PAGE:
Macroparasites in Antarctic Penguins

Publication Type:Book Chapter
Year of Publication:2017
Authors:Diaz, JI, Fusaro, B, Vidal, V, González-Acuña, D, Costa, ESchneider, Dewar, M, Gray, R, Power, ML, Miller, G, Blyton, M, Vanstreels, REric Thijl, Barbosa, A
Editor:Klimpel, S, Kuhn, T, Mehlhorn, H
Book Title:Biodiversity and Evolution of Parasitic Life in the Southern Ocean. Parasitology Research Monographs,
Volume:9
Chapter:10
Pagination:183-204
Publisher:Springer Nature
City:Cham, Switzerland
ISBN:978-3-319-46342-1 (print), 978-3-319-46343-8 (e-book)
Keywords:Antartica, ectoparasites, Helminths, Host-parasite interaction, penguins
Abstract:

Parasitism is a highly common mode of living in animals being parasite species very abundant. Parasites affect in a different ways the host life through subtle effects to more dramatic effects causing population crashes and then regulating host populations. Antarctica and the Southern Ocean wildlife show also parasites although the published information is very scarce. This is even in the case of the most studied group of Antarctic seabirds, the penguins. In this chapter, we analyze the published information about the presence, epidemiology, life cycles, and effects of macroparasites, helminths, and ectoparasites in Antarctic penguins. Most of the publications only give information about the presence/absence of parasites, and very few give data about epidemiology such as prevalence or intensity of parasitization. The information about intermediate host is almost absent, and parasite effects have been addressed very few times. Moreover, the information is based on few areas, and there is not any long-term data set which makes difficult a broad understanding of the impact of parasites in the ecology of penguins. Nevertheless, the little information allows extracting some conclusions. First, the diversity of parasite species is very low which can be explained by the narrow diet spectrum and the harsh conditions. Second, helminths occur at higher prevalence than ectoparasites. In general, a trend of decreased macroparasite prevalence towards more southerly locations can be identified, although the small number of studies precludes a robust conclusion. Third, general parasite effects have been reported causing tissue damage, changes in immune parameters, reduction in body mass, reduction of breeding success, and transmission of diseases, this later in the case of ticks. Finally, it is expected that climate change will affect host-parasite interaction in penguins due to changes in the parasite distribution, host exposure, or resistance, but a higher number of studies with good quality data at long term are needed to confirm the expectations and a deeper understanding of the ecological aspects of parasites such as life cycle, epidemiology, and health impacts in the penguins.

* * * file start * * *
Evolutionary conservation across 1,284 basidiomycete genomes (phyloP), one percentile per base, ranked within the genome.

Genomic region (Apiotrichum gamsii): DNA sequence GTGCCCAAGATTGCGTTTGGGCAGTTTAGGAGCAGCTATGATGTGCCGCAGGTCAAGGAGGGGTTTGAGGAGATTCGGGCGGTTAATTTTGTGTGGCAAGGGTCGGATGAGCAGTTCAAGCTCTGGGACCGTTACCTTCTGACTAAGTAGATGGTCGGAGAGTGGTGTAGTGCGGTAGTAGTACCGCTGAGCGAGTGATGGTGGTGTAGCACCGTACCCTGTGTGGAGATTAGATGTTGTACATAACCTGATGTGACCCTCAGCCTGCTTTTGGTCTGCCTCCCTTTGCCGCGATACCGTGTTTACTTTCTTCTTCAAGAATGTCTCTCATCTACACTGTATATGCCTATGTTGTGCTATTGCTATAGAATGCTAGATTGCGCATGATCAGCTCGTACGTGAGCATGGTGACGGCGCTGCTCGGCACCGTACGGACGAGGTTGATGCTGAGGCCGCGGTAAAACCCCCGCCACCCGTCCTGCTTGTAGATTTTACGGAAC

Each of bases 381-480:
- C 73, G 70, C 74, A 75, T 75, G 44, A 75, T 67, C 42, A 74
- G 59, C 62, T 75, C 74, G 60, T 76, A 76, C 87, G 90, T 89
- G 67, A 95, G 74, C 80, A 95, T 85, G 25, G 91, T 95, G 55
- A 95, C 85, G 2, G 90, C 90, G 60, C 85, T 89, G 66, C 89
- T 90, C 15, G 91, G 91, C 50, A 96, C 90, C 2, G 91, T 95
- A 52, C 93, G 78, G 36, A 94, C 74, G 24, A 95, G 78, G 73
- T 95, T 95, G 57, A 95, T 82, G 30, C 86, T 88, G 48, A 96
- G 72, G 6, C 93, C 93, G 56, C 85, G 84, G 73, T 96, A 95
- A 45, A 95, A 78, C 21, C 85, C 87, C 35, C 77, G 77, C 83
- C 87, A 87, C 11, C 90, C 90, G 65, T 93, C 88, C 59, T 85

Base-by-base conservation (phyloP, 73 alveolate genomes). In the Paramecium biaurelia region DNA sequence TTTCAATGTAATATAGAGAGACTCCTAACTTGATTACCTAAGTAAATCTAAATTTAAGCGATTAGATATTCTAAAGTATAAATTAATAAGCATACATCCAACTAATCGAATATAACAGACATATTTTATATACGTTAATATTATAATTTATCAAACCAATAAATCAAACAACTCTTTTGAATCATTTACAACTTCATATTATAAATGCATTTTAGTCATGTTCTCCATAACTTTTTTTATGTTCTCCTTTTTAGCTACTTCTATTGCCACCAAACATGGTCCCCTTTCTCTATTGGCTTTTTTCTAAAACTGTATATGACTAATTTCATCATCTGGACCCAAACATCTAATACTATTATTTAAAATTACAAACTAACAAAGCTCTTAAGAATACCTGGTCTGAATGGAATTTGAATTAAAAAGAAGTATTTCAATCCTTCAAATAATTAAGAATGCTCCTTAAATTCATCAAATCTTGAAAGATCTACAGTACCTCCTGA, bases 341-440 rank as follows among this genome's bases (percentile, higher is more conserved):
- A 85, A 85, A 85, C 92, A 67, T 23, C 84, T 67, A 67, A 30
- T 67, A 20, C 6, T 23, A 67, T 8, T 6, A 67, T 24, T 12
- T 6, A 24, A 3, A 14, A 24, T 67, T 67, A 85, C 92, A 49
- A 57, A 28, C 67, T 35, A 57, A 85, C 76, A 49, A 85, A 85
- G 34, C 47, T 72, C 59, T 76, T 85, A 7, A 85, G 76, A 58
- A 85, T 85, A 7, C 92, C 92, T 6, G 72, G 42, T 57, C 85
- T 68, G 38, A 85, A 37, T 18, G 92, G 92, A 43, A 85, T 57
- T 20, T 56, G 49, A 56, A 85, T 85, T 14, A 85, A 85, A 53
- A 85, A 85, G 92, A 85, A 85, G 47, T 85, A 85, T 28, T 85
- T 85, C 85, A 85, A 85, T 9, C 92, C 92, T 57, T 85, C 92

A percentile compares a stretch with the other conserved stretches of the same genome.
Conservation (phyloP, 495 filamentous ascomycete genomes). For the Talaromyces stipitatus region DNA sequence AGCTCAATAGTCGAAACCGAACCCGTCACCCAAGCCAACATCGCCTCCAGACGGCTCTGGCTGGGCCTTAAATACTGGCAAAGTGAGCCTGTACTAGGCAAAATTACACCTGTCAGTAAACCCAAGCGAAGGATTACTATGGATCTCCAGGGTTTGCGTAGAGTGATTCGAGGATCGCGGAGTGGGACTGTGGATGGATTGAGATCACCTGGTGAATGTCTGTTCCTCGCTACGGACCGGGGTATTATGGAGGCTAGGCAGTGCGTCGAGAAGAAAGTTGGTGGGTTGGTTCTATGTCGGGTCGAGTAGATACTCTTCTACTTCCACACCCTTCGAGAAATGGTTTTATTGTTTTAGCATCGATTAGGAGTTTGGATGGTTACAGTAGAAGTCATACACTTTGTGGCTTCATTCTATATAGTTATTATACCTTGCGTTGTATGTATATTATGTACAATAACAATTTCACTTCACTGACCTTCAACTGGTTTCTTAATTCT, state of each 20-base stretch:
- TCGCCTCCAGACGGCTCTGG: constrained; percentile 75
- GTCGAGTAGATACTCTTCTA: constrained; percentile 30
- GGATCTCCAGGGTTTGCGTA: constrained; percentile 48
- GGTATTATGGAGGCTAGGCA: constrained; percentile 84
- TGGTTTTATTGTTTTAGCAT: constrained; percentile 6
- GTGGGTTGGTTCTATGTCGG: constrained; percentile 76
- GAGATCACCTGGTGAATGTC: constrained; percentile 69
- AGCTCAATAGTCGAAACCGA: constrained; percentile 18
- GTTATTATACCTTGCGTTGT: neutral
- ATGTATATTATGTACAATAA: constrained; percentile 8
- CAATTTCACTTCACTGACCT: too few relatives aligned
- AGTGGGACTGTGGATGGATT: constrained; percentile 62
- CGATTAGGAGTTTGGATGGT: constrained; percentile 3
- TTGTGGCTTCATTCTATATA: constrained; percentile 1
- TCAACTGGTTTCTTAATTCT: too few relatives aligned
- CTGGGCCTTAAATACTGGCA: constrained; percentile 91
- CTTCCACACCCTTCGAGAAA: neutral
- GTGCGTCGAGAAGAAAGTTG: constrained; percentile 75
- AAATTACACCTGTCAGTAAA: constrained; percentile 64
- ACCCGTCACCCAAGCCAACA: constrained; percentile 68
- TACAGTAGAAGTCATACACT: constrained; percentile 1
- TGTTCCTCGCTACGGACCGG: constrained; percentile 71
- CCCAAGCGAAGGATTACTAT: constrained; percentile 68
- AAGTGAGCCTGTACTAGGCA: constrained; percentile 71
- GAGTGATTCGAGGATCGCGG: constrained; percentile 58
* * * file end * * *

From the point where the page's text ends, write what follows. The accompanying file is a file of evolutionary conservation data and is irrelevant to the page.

URL:http://phthiraptera.info/sites/phthiraptera.info/files/94321.pdf
DOI:10.1007/978-3-319-46343-8
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